Shares in Britain's biggest telephone-based stockbroker, ShareLink Investment Services, rose 14 per cent to 204p yesterday as it revealed it was in preliminary talks with a bidder.
ShareLink's founder, David Jones, refused to say who was in the frame. But City analysts suggest the US's second-biggest discount stockbroker, Fidelity, is favourite to buy the company. Fidelity's rival, Charles Schwab, America's biggest execution-only equities broker, has also been named.
A sale could value ShareLink at £50m compared with its £42m market value when it came to the market just over a year ago.
Sources close to the talks suggest a building society is also interested. ShareLink already provides stockbroking services to Halifax and Nationwide, as well as to Abbey National and Harrods Bank. None was willing to comment.
ShareLink has been hit hard by small investors' loss of enthusiasm for equities, as 1993's boom markets and BT3 were replaced by choppier waters last year. Volumes have picked up in the last few weeks, however, and analysts suggest this may be a good time for Mr Jones to get a good price for the business just over a year after floating.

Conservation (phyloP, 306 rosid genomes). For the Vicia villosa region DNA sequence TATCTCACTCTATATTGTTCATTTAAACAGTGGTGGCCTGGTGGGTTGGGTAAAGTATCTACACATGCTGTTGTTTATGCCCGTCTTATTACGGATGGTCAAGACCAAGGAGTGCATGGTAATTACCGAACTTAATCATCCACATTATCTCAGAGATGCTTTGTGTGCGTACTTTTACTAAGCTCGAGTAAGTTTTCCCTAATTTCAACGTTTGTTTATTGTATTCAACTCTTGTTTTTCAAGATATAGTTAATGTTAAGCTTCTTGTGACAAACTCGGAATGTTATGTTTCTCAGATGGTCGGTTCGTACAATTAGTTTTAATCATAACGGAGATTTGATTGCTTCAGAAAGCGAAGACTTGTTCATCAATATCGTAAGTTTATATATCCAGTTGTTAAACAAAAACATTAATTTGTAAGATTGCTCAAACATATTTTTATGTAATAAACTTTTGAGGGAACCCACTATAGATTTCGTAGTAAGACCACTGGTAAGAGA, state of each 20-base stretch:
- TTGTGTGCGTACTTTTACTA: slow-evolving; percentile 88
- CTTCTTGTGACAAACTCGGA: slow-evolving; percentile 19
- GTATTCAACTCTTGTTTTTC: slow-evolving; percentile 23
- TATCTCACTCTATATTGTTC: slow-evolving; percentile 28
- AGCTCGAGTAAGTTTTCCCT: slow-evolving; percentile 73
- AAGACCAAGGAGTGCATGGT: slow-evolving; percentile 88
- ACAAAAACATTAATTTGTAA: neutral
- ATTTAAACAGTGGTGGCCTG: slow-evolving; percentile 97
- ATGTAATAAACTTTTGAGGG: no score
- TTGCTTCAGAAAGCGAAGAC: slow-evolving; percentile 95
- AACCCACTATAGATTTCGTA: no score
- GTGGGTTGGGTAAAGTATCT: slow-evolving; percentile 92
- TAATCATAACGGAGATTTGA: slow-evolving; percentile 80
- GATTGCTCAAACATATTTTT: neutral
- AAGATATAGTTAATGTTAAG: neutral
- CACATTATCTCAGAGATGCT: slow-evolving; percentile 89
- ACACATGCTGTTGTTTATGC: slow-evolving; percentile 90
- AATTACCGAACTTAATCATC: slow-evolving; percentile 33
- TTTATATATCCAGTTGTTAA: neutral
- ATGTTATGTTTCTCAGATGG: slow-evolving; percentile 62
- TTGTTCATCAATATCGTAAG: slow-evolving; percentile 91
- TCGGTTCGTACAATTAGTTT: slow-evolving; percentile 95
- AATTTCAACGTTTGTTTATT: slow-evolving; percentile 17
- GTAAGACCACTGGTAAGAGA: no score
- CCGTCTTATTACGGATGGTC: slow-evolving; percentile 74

The company warned last autumn that it would go into the red, and confirmed this in November with a first-half loss of £468,000. The shares were originally floated at 250p, rose to a high of 420p and then fell to just 176p following the half-year results to 30 September. The market initially put the latest rally down to a recovery in share-dealing volumes.
Yesterday ShareLink announced that "it is in preliminary discussions which may or may not lead to an offer being made for the whole of the issue share capital of ShareLink at a modest premium to the current share price of 200p. A further announcement will be made in due course."
The company has been hampered by the need for heavy investment, including £700,000 on new systems in the last half-year alone. Mr Jones has stressed the need to diversify away from the execution-only service into PEPs and other investment services. Analysts are forecasting a profit of about £500,000 for the full year.
Several building societies have already gone into cut-price stockbroking, led by Yorkshire.